U.S. Reverses 1954 Removal of J. Robert Oppenheimer’s Security Clearance

The “father of the atomic bomb” was accused of being a communist

J. Robert Oppenheimer in black and white in front of a chalkboard
J. Robert Oppenheimer led the Manhattan Project, a mission to develop nuclear weapons during World War II. Bettmann / Contributor via Getty Images

During the peak of the Cold War—when American fears of the Soviet Union were at a high—Senator Joseph McCarthy helped stoke a mass paranoia that communists were infiltrating life in the United States. The ensuing hysteria led the loyalties of hundreds to be scrutinized during the so-called Red Scare. One such person to come under fire was the famed physicist J. Robert Oppenheimer, the “father of the atomic bomb.”

Oppenheimer fell from grace after the Atomic Energy Commission (AEC) alleged he had ties to communism and revoked his security clearance in 1954. Now, almost 70 years later, the United States Department of Energy has reversed the decision, stating the trial was a “flawed process that violated the Commission’s own regulations.” 

“As time has passed, more evidence has come to light of the bias and unfairness of the process that Dr. Oppenheimer was subjected to, while the evidence of his loyalty and love of country have only been further affirmed,” Secretary of Energy Jennifer Granholm says in the statement.

What’s more, a review of the historical evidence shows the 1954 decision was less born out of genuine national security concerns than it was a product of the AEC’s disagreement with Oppenheimer on nuclear weapons policy, Granholm writes in the order. After World War II, Oppenheimer opposed nuclear proliferation and argued against developing the hydrogen bomb, writes Dan Whitcomb for Reuters.

Before the decision to revoke his clearance, Oppenheimer was widely regarded as a brilliant scientist. He graduated from Harvard in three years, researched at the University of Cambridge in England, earned a PhD at the University of Göttingen in Germany and became a professor at the University of California, Berkeley.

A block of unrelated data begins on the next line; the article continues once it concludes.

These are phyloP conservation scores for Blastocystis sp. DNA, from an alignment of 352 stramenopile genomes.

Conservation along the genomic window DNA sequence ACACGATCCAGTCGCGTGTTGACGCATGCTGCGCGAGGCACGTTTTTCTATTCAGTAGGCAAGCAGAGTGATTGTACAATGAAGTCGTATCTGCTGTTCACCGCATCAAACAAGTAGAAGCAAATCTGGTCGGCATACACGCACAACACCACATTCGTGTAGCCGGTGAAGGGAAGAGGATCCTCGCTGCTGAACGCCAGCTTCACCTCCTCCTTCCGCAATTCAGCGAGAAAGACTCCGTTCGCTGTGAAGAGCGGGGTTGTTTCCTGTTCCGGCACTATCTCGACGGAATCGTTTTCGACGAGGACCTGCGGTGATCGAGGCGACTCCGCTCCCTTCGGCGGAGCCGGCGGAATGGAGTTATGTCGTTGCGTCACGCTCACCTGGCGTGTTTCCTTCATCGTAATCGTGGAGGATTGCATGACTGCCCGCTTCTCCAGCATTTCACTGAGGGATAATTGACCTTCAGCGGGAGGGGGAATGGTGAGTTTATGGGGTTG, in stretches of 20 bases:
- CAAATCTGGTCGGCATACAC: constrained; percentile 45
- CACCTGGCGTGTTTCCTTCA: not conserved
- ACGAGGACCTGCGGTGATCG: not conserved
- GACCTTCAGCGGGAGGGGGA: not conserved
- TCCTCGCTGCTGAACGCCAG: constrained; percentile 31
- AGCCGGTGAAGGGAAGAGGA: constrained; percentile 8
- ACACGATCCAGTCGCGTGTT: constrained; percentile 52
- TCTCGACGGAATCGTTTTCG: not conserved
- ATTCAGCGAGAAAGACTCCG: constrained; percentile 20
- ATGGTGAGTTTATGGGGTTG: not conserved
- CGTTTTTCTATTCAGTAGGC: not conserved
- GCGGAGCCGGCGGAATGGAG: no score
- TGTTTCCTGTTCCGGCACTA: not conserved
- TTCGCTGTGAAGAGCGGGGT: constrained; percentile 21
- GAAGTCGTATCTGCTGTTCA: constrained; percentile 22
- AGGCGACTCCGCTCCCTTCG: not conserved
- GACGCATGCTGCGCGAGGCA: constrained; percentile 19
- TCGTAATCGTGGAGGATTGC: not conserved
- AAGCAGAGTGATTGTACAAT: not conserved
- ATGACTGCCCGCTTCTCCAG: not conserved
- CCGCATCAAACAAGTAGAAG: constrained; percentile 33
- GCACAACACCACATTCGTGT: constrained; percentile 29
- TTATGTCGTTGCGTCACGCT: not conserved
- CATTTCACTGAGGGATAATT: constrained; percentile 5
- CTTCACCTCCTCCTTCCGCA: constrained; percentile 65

One of his first contributions to the field of physics was for his work laying the “foundations of modern theory for the quantum behavior of molecules,” per his 1967 New York Times obituary. A few years later, he discovered the Oppenheimer-Phillips process, which “involves the break-up of deuterons [the nuclei of a hydrogen isotope called deuterium] in collisions that had been thought far too weak for such an effect,” per the Times. 

But he’s most well-known for his role in the Manhattan Project, a mission to develop the atomic bomb during World War II. Oppenheimer was then the director of the Los Alamos Laboratory. Described in his obituary as having a “special genius for administration,” he built a team of top-notch scientists and completed the mission in two years. The weaponry was then used to kill an estimated 200,000 people in the bombings of Hiroshima and Nagasaki, though the exact death toll is unknown. 

By the 1950s, suspicions of Oppenheimer were growing. The physicist had past associations with communists, including his brother, Frank, who briefly joined the party from 1937 to 1941. Oppenheimer was also outspoken against the development of the more powerful hydrogen bomb. 

In 1954, after a trial that lasted 19 days, the AEC declared Oppenheimer a risk to the United States, saying he had “‘fundamental defects’ in his character,” per the Associated Press. With his security clearance revoked, Oppenheimer was cut off from restricted information he needed to continue his work, and his career essentially came to an abrupt halt. 

Historians have long advocated for a reversal of the AEC's decision, writes the New York Times’ William J. Broad. In 2014, the Obama administration released declassified pages from the trial, and experts say they show no evidence of disloyalty or wrongdoing.

“I’m overwhelmed with emotion,” Kai Bird, co-author of American Prometheus, a Pulitzer Prize-winning biography of Oppenheimer, tells the Times. “History matters, and what was done to Oppenheimer in 1954 was a travesty, a black mark on the honor of the nation.”

Senator Patrick Leahy praised the reversal in a statement: “This decision reaffirms that government scientists, whether renowned like Oppenheimer or a technician doing his or her daily job—including those willing to raise safety concerns or to express unpopular opinions on matters of national security—can do so freely and that their cases will be fairly reviewed based on facts, not personal animus or politics.”

Editor's note, Janiuary 18, 2023: This story has been updated to more accurately describe Oppenheimer's role in the Manhattan Project and the consequences of the removal of his security clearance. The headline has also been changed to better reflect the actual action taken by the AEC.